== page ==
Monday brings money from the province for storm relief | City | Halifax, Nova Scotia | THE COAST
Nova Scotia Power is working around the clock—except during thunderstorms—to restore electricity after Hurricane Fiona.

Monday brings money from the province for storm relief

From $100 for spoiled food to $200,000 for major uninsurable losses due to Hurricane Fiona.

In the wee hours of my third morning without power, I hear the loudest crack of lightning and rumble of thunder maybe in my life. We just can’t catch a break.

Later Monday, in an afternoon news conference, Jason Mew of Nova Scotia’s Emergency Management Office says the thunderstorms that rolled across the province this morning delayed recovery efforts for a few hours, but crews are moving “full speed ahead” now. As of 8am Monday, 80% of customers in Halifax have their power back, according to Nova Scotia Power. The rest of us are playing the waiting game for power, wifi or both—including the journalists of Team Coast, who are coming to you from the Halifax Central Library today.

At the post-Hurricane Fiona briefing, Matt Drover of NS Power says over 1,000 workers are on the ground, the electricity monopoly having brought in extra help from elsewhere in Canada and the USA, which is the biggest mobilization in the company’s history. He says Sunday was mostly dedicated to damage assessment using helicopters and drones, and today crews are rebuilding poles and getting wires up. The outages affecting the most people are being prioritized. Mew reminds people to stay off the road so NS Power crews have room to work. Over 100 Canadian military troops are helping clear debris in the province.

Mew says the widespread cellphone and landline failures presented a “challenge” for recovery efforts. Some cell towers are still completely without power, while others are on batteries or generators.

Mew says all fuel stations have power now, and fuel is being delivered to them with priority given to eastern Nova Scotia and Cape Breton. He asks Nova Scotians to avoid unnecessary travel and not to fill up your tank if you don’t need to. He adds to check 511 for road closures.

Public school is cancelled again tomorrow, Tuesday September 27, for Halifax Regional Centre for Education, Strait Regional Centre for Education, Chignecto-Central Regional Centre for Education and Conseil scolaire acadien provincial schools (CSAP) in its northern and Metro groups. Classes are cancelled for Cape Breton-Victoria Regional Centre for Education and CSAP’s Centre scolaire etoile de l’Acadie for the rest of the week.

An 81-year-old man named Larry Smith, who was living on Hennesseys Island off of Lower Prospect, was reported missing Saturday afternoon. On Monday the RCMP called off the search, believing the man was swept out to sea.

Premier Tim Houston opened his Monday afternoon news conference by offering condolences to Smith’s family. He says the province’s current priorities are power restoration, wellness checks and getting displaced people home. According to Houston, approximately 181,000 Nova Scotians are still without power. Fiona’s financial impact isn’t known yet, but he says the cost is higher than previous storms.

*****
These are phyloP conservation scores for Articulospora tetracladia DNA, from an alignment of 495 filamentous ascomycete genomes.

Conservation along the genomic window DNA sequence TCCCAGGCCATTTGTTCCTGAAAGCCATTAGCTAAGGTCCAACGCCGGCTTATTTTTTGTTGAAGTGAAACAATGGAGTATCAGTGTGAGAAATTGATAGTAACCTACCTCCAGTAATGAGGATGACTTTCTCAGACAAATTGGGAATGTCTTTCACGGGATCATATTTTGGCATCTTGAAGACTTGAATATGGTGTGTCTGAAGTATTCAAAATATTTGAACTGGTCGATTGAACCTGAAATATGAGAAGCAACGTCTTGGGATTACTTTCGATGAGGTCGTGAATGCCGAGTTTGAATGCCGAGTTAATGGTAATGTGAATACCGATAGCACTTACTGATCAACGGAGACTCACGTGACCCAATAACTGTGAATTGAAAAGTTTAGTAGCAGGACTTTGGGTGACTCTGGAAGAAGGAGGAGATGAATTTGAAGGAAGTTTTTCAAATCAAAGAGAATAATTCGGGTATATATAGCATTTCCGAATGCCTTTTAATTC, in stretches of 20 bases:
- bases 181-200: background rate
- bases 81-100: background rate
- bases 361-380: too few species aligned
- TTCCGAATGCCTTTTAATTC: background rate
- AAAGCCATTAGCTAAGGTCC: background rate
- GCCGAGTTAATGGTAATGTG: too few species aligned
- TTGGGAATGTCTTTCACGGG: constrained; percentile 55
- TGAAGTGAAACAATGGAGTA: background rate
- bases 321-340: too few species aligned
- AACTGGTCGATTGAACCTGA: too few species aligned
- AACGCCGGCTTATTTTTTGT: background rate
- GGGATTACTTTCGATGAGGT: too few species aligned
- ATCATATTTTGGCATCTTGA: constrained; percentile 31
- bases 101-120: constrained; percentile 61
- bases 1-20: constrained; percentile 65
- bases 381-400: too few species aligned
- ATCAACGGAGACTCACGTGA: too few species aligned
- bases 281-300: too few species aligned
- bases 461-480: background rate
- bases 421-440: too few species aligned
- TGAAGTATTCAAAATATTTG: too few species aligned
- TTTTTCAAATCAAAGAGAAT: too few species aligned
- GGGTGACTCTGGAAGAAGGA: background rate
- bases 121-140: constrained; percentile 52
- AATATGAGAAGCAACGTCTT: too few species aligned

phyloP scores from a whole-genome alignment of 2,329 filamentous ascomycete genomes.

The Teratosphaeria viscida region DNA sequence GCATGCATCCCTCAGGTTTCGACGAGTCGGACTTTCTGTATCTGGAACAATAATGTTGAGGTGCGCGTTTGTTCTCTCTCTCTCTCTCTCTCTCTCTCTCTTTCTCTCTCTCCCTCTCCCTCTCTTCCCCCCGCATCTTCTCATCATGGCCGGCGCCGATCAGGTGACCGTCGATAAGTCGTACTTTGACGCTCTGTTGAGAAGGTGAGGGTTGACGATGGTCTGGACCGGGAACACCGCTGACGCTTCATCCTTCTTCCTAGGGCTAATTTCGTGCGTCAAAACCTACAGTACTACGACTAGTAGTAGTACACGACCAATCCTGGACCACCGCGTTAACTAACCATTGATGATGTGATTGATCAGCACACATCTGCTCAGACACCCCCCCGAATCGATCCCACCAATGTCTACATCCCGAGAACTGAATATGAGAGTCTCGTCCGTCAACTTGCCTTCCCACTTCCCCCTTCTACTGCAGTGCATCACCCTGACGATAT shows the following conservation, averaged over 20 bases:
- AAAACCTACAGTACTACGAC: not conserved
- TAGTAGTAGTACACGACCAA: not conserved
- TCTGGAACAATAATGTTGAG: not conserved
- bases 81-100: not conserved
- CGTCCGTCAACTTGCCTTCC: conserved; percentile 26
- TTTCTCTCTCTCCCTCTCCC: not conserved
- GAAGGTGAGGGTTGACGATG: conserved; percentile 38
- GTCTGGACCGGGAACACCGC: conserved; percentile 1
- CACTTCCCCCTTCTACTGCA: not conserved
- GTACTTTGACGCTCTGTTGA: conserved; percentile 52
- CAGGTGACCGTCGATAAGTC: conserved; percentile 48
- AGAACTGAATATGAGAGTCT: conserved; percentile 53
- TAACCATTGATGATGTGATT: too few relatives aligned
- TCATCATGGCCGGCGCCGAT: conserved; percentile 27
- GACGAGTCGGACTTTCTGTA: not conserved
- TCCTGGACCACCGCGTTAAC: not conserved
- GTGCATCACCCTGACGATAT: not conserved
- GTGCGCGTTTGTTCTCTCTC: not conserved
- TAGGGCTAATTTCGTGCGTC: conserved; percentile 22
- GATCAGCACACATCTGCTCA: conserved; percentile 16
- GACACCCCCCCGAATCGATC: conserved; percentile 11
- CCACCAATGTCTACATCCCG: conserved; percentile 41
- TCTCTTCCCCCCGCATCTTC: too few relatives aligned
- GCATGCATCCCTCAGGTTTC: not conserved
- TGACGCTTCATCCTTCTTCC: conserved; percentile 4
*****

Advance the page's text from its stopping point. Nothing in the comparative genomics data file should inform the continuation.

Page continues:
Houston announced a swath of government funding for storm relief, totalling to an “unprecedented” $40 million. “I fundamentally believe that the role of government is to be there for Nova Ccotians when they need help the most,” he says. “I made a very personal commitment not to let the province down in this time of need.”

The new financial supports for individuals and families include:

  • $100 for every household that lost power for at least 48 hours to cover the cost of spoiled food
  • $250 for every person who has to pay for tree or debris removal from their property
  • an additional $250 on top of the existing $750 seniors care grant to help with storm repairs
  • $150 to all current income assistance recipients, including Disability Support Program participants receiving income support
  • $1,000 per household in emergency funding for people ordered out of their homes or who cannot return to their homes; people can register with the Canadian Red Cross online here or by calling 1-800-863-6582 between 8am and 8pm

Funding for organizations includes:

  • a $2-million fund to assist community centres with the purchase and installation of generators
  • $500,000 to Feed Nova Scotia and $150,000 in total for non-member food banks in Cape Breton and eastern Nova Scotia
  • $100,000 to Salvation Army and Red Cross organizations in Cape Breton
  • $100,000 in total to shelters in Cape Breton and eastern Nova Scotia to help with extra demand
  • $100,000 to establish a hotel fund, administered by Cape Breton Community Housing, to provide temporary accommodations for people in shelters who cannot go back into their homes
  • $150,000 to distribute support to families in need through the SchoolsPlus program; the support will come in the form of grocery store cards and access to food, where possible.

Details on how to apply for the money will be released by the end of the week. Most of the applications will be online.

There’s also a disaster financial assistance program for individuals, municipalities, small businesses and not-for-profit organizations, which covers up to $200,000 in uninsurable losses. Applications for this relief are available online, at Access Nova Scotia centres, MLA offices and municipal offices.

About The Author

Kaija Jussinoja

Kaija Jussinoja is a news reporter at The Coast, where she covers the stories that make Halifax the weird and wonderful place we call home. She is originally from North Vancouver, BC and graduated from the University of King’s College in 2022. Jussinoja joined The Coast in May 2022 after interning at The Chronicle...

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